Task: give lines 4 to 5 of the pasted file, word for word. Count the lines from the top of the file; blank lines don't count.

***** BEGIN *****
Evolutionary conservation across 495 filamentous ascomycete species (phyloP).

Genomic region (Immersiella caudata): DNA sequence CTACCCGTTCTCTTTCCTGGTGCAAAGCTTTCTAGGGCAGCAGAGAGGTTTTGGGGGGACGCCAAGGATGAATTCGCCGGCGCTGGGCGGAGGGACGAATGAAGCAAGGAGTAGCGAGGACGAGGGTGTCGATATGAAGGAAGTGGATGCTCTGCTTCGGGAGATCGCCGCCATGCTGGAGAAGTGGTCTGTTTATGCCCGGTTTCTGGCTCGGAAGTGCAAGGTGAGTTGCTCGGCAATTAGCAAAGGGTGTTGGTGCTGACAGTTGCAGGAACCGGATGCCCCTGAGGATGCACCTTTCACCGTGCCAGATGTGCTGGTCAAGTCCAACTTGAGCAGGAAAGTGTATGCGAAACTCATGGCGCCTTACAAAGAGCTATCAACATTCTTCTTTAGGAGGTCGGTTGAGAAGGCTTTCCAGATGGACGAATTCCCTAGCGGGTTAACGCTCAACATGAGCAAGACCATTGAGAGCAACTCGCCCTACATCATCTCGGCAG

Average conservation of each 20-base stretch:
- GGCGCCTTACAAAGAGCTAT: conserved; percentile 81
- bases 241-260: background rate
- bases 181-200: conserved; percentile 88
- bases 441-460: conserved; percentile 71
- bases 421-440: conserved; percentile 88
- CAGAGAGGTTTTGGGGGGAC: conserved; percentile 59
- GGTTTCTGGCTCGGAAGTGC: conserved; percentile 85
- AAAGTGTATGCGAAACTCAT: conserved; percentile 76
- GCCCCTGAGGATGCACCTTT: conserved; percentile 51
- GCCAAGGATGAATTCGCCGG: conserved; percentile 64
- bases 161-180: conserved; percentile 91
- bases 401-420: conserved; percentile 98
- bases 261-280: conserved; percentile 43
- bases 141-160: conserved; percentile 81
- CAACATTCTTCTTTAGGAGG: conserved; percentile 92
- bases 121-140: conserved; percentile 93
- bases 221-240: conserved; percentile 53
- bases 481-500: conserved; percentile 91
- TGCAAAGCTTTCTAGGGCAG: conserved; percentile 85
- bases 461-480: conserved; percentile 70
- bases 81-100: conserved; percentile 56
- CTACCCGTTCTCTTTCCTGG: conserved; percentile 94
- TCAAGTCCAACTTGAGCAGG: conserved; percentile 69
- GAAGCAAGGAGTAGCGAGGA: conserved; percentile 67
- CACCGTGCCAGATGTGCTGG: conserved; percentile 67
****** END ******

- GGCGCCTTACAAAGAGCTAT: conserved; percentile 81
- bases 241-260: background rate